On the evening of Thursday, June 10, 2010, I went to prison–
not as an inmate, but as a researcher. The Huntsville Unit Penitentiary in Huntsville, Texas is an ominous red brick structure jutting up from the East Texas hillside. The ‘Walls,’ as it has commonly been called for decades, is the oldest prison in Texas and it still currently processes and houses inmates. Stories of ghostly apparitions and strange noises abound, and it’s no wonder; history has been made here. Texas leads the country in the number of inmate executions every year, and this is where all of them are carried out.
There are two death houses here, though only one currently remains operational. From 1924 to 1964 Texas executed inmates via the electric chair. A total of 361 condemned individuals rode the “thunderbolt” into the afterlife, paying the ultimate price for the crimes they had committed. “Old Sparky” now resides at the Texas Prison Museum, also located in Huntsville. Today, inmates on Death Row are put to death by means of lethal injection.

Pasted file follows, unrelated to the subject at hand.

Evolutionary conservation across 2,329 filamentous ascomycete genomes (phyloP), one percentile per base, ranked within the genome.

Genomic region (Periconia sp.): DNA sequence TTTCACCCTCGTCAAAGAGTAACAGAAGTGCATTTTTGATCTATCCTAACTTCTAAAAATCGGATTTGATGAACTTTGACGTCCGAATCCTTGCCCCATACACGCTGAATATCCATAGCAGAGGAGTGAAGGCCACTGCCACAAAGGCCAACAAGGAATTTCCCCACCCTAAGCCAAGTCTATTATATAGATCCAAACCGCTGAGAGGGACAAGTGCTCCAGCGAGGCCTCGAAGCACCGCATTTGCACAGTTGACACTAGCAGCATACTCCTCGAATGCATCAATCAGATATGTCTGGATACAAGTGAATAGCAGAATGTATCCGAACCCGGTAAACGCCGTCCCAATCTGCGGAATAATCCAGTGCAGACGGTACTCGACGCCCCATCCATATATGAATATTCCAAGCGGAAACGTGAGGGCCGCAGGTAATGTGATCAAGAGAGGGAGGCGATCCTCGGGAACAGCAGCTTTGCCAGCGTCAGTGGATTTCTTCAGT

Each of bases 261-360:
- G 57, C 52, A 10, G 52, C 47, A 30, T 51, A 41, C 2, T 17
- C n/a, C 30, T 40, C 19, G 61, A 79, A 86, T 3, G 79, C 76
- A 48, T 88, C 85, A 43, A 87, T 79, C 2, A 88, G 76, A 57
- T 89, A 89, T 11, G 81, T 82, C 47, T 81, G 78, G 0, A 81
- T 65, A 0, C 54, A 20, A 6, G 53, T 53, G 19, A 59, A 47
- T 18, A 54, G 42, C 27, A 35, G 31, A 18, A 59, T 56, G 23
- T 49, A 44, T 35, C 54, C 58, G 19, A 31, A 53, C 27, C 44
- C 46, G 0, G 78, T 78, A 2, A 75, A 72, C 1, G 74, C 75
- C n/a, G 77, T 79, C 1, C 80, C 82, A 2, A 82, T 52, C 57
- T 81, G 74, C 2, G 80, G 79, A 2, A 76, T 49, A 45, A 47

I will admit that I was initially drawn to Huntsville and the prison museum to see the electric chair, wondering if it held residual energy from its past. As it turns out, the electric chair draws more people to the museum than any of the other displays; this, according to the museum’s director and retired warden of the Walls, Jim Willett.
I fully expected to see Old Sparky front and center immediately after walking in the front door, but I didn’t. Instead, it was sitting at the back of the museum with a singular light shining directly down on it, and a faux red brick façade directly behind it. This is how the chair would have looked when it was still in use over at the Walls, and its image momentarily took my breath away.
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© April Slaughter
Article first published by TAPS Paramagazine